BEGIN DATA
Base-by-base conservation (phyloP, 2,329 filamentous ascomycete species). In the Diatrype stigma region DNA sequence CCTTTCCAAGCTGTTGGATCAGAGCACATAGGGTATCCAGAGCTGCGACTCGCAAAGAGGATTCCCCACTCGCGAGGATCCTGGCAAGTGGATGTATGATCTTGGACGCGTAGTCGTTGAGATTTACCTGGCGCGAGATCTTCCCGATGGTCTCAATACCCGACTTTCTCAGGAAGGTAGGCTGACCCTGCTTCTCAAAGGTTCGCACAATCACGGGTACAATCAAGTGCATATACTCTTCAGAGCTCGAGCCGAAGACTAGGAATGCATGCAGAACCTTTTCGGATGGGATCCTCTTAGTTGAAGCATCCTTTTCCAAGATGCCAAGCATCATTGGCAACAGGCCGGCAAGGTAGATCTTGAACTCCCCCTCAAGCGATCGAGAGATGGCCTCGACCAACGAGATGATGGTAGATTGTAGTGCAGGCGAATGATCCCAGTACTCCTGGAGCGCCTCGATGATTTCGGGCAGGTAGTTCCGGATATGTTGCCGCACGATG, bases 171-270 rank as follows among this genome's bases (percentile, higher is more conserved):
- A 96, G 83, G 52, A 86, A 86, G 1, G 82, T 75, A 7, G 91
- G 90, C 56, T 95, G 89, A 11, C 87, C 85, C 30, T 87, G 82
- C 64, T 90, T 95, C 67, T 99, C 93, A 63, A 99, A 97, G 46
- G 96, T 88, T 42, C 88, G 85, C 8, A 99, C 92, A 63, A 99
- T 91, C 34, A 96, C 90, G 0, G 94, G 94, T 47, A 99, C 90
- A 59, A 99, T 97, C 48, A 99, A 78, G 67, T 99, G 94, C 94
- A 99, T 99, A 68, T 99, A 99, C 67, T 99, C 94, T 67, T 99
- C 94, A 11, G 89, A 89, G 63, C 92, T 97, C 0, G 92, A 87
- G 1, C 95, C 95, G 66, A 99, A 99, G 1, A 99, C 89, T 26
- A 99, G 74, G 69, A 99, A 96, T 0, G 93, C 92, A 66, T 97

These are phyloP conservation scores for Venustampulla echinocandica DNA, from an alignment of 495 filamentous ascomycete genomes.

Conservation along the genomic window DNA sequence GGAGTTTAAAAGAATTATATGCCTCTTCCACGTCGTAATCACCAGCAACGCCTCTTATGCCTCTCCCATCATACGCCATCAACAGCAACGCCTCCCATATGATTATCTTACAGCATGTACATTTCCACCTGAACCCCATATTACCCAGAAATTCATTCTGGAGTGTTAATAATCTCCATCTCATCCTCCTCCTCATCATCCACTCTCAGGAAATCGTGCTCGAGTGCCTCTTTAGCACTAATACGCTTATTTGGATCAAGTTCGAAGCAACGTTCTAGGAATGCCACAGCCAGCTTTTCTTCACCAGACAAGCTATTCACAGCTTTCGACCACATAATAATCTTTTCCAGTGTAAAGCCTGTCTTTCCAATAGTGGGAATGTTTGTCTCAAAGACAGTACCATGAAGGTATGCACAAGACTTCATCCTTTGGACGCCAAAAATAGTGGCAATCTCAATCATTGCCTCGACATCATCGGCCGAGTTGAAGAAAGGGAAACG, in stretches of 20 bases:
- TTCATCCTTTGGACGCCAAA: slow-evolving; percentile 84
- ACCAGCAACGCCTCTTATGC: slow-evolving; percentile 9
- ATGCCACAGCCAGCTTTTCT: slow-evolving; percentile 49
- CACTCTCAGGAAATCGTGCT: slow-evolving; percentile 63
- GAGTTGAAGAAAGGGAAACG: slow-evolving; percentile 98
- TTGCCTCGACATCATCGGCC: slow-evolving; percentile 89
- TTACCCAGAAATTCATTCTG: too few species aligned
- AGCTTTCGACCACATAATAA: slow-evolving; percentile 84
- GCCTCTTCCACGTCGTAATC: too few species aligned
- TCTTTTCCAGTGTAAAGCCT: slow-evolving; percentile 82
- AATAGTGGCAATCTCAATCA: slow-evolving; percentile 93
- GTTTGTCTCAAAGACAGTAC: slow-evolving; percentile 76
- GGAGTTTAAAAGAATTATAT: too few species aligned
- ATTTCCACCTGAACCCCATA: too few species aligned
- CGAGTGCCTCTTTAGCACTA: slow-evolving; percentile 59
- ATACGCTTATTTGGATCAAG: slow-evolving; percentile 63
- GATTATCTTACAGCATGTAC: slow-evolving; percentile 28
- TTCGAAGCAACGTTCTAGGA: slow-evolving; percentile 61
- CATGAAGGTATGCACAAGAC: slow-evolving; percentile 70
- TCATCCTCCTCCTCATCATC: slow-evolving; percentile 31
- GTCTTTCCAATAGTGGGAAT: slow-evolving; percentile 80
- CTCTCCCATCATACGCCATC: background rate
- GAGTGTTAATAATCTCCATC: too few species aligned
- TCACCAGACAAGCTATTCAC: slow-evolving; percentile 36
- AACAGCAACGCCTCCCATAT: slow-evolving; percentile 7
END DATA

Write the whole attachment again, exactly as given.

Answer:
Base-by-base conservation (phyloP, 2,329 filamentous ascomycete species). In the Diatrype stigma region DNA sequence CCTTTCCAAGCTGTTGGATCAGAGCACATAGGGTATCCAGAGCTGCGACTCGCAAAGAGGATTCCCCACTCGCGAGGATCCTGGCAAGTGGATGTATGATCTTGGACGCGTAGTCGTTGAGATTTACCTGGCGCGAGATCTTCCCGATGGTCTCAATACCCGACTTTCTCAGGAAGGTAGGCTGACCCTGCTTCTCAAAGGTTCGCACAATCACGGGTACAATCAAGTGCATATACTCTTCAGAGCTCGAGCCGAAGACTAGGAATGCATGCAGAACCTTTTCGGATGGGATCCTCTTAGTTGAAGCATCCTTTTCCAAGATGCCAAGCATCATTGGCAACAGGCCGGCAAGGTAGATCTTGAACTCCCCCTCAAGCGATCGAGAGATGGCCTCGACCAACGAGATGATGGTAGATTGTAGTGCAGGCGAATGATCCCAGTACTCCTGGAGCGCCTCGATGATTTCGGGCAGGTAGTTCCGGATATGTTGCCGCACGATG, bases 171-270 rank as follows among this genome's bases (percentile, higher is more conserved):
- A 96, G 83, G 52, A 86, A 86, G 1, G 82, T 75, A 7, G 91
- G 90, C 56, T 95, G 89, A 11, C 87, C 85, C 30, T 87, G 82
- C 64, T 90, T 95, C 67, T 99, C 93, A 63, A 99, A 97, G 46
- G 96, T 88, T 42, C 88, G 85, C 8, A 99, C 92, A 63, A 99
- T 91, C 34, A 96, C 90, G 0, G 94, G 94, T 47, A 99, C 90
- A 59, A 99, T 97, C 48, A 99, A 78, G 67, T 99, G 94, C 94
- A 99, T 99, A 68, T 99, A 99, C 67, T 99, C 94, T 67, T 99
- C 94, A 11, G 89, A 89, G 63, C 92, T 97, C 0, G 92, A 87
- G 1, C 95, C 95, G 66, A 99, A 99, G 1, A 99, C 89, T 26
- A 99, G 74, G 69, A 99, A 96, T 0, G 93, C 92, A 66, T 97

These are phyloP conservation scores for Venustampulla echinocandica DNA, from an alignment of 495 filamentous ascomycete genomes.

Conservation along the genomic window DNA sequence GGAGTTTAAAAGAATTATATGCCTCTTCCACGTCGTAATCACCAGCAACGCCTCTTATGCCTCTCCCATCATACGCCATCAACAGCAACGCCTCCCATATGATTATCTTACAGCATGTACATTTCCACCTGAACCCCATATTACCCAGAAATTCATTCTGGAGTGTTAATAATCTCCATCTCATCCTCCTCCTCATCATCCACTCTCAGGAAATCGTGCTCGAGTGCCTCTTTAGCACTAATACGCTTATTTGGATCAAGTTCGAAGCAACGTTCTAGGAATGCCACAGCCAGCTTTTCTTCACCAGACAAGCTATTCACAGCTTTCGACCACATAATAATCTTTTCCAGTGTAAAGCCTGTCTTTCCAATAGTGGGAATGTTTGTCTCAAAGACAGTACCATGAAGGTATGCACAAGACTTCATCCTTTGGACGCCAAAAATAGTGGCAATCTCAATCATTGCCTCGACATCATCGGCCGAGTTGAAGAAAGGGAAACG, in stretches of 20 bases:
- TTCATCCTTTGGACGCCAAA: slow-evolving; percentile 84
- ACCAGCAACGCCTCTTATGC: slow-evolving; percentile 9
- ATGCCACAGCCAGCTTTTCT: slow-evolving; percentile 49
- CACTCTCAGGAAATCGTGCT: slow-evolving; percentile 63
- GAGTTGAAGAAAGGGAAACG: slow-evolving; percentile 98
- TTGCCTCGACATCATCGGCC: slow-evolving; percentile 89
- TTACCCAGAAATTCATTCTG: too few species aligned
- AGCTTTCGACCACATAATAA: slow-evolving; percentile 84
- GCCTCTTCCACGTCGTAATC: too few species aligned
- TCTTTTCCAGTGTAAAGCCT: slow-evolving; percentile 82
- AATAGTGGCAATCTCAATCA: slow-evolving; percentile 93
- GTTTGTCTCAAAGACAGTAC: slow-evolving; percentile 76
- GGAGTTTAAAAGAATTATAT: too few species aligned
- ATTTCCACCTGAACCCCATA: too few species aligned
- CGAGTGCCTCTTTAGCACTA: slow-evolving; percentile 59
- ATACGCTTATTTGGATCAAG: slow-evolving; percentile 63
- GATTATCTTACAGCATGTAC: slow-evolving; percentile 28
- TTCGAAGCAACGTTCTAGGA: slow-evolving; percentile 61
- CATGAAGGTATGCACAAGAC: slow-evolving; percentile 70
- TCATCCTCCTCCTCATCATC: slow-evolving; percentile 31
- GTCTTTCCAATAGTGGGAAT: slow-evolving; percentile 80
- CTCTCCCATCATACGCCATC: background rate
- GAGTGTTAATAATCTCCATC: too few species aligned
- TCACCAGACAAGCTATTCAC: slow-evolving; percentile 36
- AACAGCAACGCCTCCCATAT: slow-evolving; percentile 7